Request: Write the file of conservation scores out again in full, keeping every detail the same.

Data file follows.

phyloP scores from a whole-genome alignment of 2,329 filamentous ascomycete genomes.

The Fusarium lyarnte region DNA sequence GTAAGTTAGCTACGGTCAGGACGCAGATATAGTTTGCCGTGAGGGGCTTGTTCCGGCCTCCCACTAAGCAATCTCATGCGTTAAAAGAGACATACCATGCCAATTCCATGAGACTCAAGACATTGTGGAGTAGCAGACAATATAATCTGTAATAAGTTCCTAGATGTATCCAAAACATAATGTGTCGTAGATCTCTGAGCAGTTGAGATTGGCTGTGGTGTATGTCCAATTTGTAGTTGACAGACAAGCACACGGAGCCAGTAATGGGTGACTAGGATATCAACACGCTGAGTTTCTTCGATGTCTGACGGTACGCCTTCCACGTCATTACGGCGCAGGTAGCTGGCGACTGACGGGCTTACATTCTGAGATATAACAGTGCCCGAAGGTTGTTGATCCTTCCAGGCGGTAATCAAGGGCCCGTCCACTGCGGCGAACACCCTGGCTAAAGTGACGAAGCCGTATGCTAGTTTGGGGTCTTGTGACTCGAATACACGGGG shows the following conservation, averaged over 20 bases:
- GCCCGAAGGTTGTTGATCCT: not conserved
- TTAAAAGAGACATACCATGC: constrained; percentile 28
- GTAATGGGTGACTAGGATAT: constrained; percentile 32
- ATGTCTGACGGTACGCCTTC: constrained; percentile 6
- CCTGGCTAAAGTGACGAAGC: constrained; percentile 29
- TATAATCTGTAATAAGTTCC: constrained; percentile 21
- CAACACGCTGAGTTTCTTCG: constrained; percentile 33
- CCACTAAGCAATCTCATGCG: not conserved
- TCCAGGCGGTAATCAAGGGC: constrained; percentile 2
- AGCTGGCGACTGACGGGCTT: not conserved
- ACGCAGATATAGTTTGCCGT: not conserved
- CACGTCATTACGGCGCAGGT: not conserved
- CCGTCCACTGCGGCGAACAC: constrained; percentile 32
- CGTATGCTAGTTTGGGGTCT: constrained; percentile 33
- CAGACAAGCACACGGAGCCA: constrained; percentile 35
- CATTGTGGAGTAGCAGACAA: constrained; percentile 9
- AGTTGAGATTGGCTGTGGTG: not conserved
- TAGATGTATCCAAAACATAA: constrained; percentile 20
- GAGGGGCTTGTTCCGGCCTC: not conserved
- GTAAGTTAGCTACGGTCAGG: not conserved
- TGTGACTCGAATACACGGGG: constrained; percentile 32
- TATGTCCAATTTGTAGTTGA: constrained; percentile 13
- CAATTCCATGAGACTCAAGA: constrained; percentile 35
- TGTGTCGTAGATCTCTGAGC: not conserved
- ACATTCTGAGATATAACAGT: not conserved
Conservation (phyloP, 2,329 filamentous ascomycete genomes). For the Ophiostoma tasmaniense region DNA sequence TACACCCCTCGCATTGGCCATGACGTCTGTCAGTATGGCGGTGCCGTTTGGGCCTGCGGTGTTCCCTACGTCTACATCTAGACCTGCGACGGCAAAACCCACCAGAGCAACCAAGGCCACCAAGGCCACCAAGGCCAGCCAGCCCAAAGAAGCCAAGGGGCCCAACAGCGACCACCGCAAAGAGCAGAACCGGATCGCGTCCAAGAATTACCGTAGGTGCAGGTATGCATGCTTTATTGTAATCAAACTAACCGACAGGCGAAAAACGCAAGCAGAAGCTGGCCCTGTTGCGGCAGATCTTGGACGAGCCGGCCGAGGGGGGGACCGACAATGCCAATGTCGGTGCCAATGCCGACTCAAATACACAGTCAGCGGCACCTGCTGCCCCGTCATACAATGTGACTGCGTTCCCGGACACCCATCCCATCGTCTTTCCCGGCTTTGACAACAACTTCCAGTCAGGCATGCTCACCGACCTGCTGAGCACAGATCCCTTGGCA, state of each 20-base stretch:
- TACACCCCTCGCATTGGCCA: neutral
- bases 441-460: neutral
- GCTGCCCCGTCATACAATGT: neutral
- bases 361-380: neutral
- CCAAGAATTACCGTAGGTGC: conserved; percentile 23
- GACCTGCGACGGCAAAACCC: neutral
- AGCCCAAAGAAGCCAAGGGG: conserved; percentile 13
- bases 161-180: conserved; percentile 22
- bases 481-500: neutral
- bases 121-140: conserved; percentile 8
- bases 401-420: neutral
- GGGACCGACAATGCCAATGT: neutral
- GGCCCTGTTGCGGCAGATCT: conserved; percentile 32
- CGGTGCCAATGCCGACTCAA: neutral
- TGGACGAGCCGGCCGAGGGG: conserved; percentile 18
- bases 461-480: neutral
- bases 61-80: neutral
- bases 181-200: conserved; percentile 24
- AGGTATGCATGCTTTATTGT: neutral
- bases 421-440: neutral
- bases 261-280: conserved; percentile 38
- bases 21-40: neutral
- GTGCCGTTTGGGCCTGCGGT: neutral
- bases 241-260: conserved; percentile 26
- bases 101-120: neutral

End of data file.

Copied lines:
phyloP scores from a whole-genome alignment of 2,329 filamentous ascomycete genomes.

The Fusarium lyarnte region DNA sequence GTAAGTTAGCTACGGTCAGGACGCAGATATAGTTTGCCGTGAGGGGCTTGTTCCGGCCTCCCACTAAGCAATCTCATGCGTTAAAAGAGACATACCATGCCAATTCCATGAGACTCAAGACATTGTGGAGTAGCAGACAATATAATCTGTAATAAGTTCCTAGATGTATCCAAAACATAATGTGTCGTAGATCTCTGAGCAGTTGAGATTGGCTGTGGTGTATGTCCAATTTGTAGTTGACAGACAAGCACACGGAGCCAGTAATGGGTGACTAGGATATCAACACGCTGAGTTTCTTCGATGTCTGACGGTACGCCTTCCACGTCATTACGGCGCAGGTAGCTGGCGACTGACGGGCTTACATTCTGAGATATAACAGTGCCCGAAGGTTGTTGATCCTTCCAGGCGGTAATCAAGGGCCCGTCCACTGCGGCGAACACCCTGGCTAAAGTGACGAAGCCGTATGCTAGTTTGGGGTCTTGTGACTCGAATACACGGGG shows the following conservation, averaged over 20 bases:
- GCCCGAAGGTTGTTGATCCT: not conserved
- TTAAAAGAGACATACCATGC: constrained; percentile 28
- GTAATGGGTGACTAGGATAT: constrained; percentile 32
- ATGTCTGACGGTACGCCTTC: constrained; percentile 6
- CCTGGCTAAAGTGACGAAGC: constrained; percentile 29
- TATAATCTGTAATAAGTTCC: constrained; percentile 21
- CAACACGCTGAGTTTCTTCG: constrained; percentile 33
- CCACTAAGCAATCTCATGCG: not conserved
- TCCAGGCGGTAATCAAGGGC: constrained; percentile 2
- AGCTGGCGACTGACGGGCTT: not conserved
- ACGCAGATATAGTTTGCCGT: not conserved
- CACGTCATTACGGCGCAGGT: not conserved
- CCGTCCACTGCGGCGAACAC: constrained; percentile 32
- CGTATGCTAGTTTGGGGTCT: constrained; percentile 33
- CAGACAAGCACACGGAGCCA: constrained; percentile 35
- CATTGTGGAGTAGCAGACAA: constrained; percentile 9
- AGTTGAGATTGGCTGTGGTG: not conserved
- TAGATGTATCCAAAACATAA: constrained; percentile 20
- GAGGGGCTTGTTCCGGCCTC: not conserved
- GTAAGTTAGCTACGGTCAGG: not conserved
- TGTGACTCGAATACACGGGG: constrained; percentile 32
- TATGTCCAATTTGTAGTTGA: constrained; percentile 13
- CAATTCCATGAGACTCAAGA: constrained; percentile 35
- TGTGTCGTAGATCTCTGAGC: not conserved
- ACATTCTGAGATATAACAGT: not conserved
Conservation (phyloP, 2,329 filamentous ascomycete genomes). For the Ophiostoma tasmaniense region DNA sequence TACACCCCTCGCATTGGCCATGACGTCTGTCAGTATGGCGGTGCCGTTTGGGCCTGCGGTGTTCCCTACGTCTACATCTAGACCTGCGACGGCAAAACCCACCAGAGCAACCAAGGCCACCAAGGCCACCAAGGCCAGCCAGCCCAAAGAAGCCAAGGGGCCCAACAGCGACCACCGCAAAGAGCAGAACCGGATCGCGTCCAAGAATTACCGTAGGTGCAGGTATGCATGCTTTATTGTAATCAAACTAACCGACAGGCGAAAAACGCAAGCAGAAGCTGGCCCTGTTGCGGCAGATCTTGGACGAGCCGGCCGAGGGGGGGACCGACAATGCCAATGTCGGTGCCAATGCCGACTCAAATACACAGTCAGCGGCACCTGCTGCCCCGTCATACAATGTGACTGCGTTCCCGGACACCCATCCCATCGTCTTTCCCGGCTTTGACAACAACTTCCAGTCAGGCATGCTCACCGACCTGCTGAGCACAGATCCCTTGGCA, state of each 20-base stretch:
- TACACCCCTCGCATTGGCCA: neutral
- bases 441-460: neutral
- GCTGCCCCGTCATACAATGT: neutral
- bases 361-380: neutral
- CCAAGAATTACCGTAGGTGC: conserved; percentile 23
- GACCTGCGACGGCAAAACCC: neutral
- AGCCCAAAGAAGCCAAGGGG: conserved; percentile 13
- bases 161-180: conserved; percentile 22
- bases 481-500: neutral
- bases 121-140: conserved; percentile 8
- bases 401-420: neutral
- GGGACCGACAATGCCAATGT: neutral
- GGCCCTGTTGCGGCAGATCT: conserved; percentile 32
- CGGTGCCAATGCCGACTCAA: neutral
- TGGACGAGCCGGCCGAGGGG: conserved; percentile 18
- bases 461-480: neutral
- bases 61-80: neutral
- bases 181-200: conserved; percentile 24
- AGGTATGCATGCTTTATTGT: neutral
- bases 421-440: neutral
- bases 261-280: conserved; percentile 38
- bases 21-40: neutral
- GTGCCGTTTGGGCCTGCGGT: neutral
- bases 241-260: conserved; percentile 26
- bases 101-120: neutral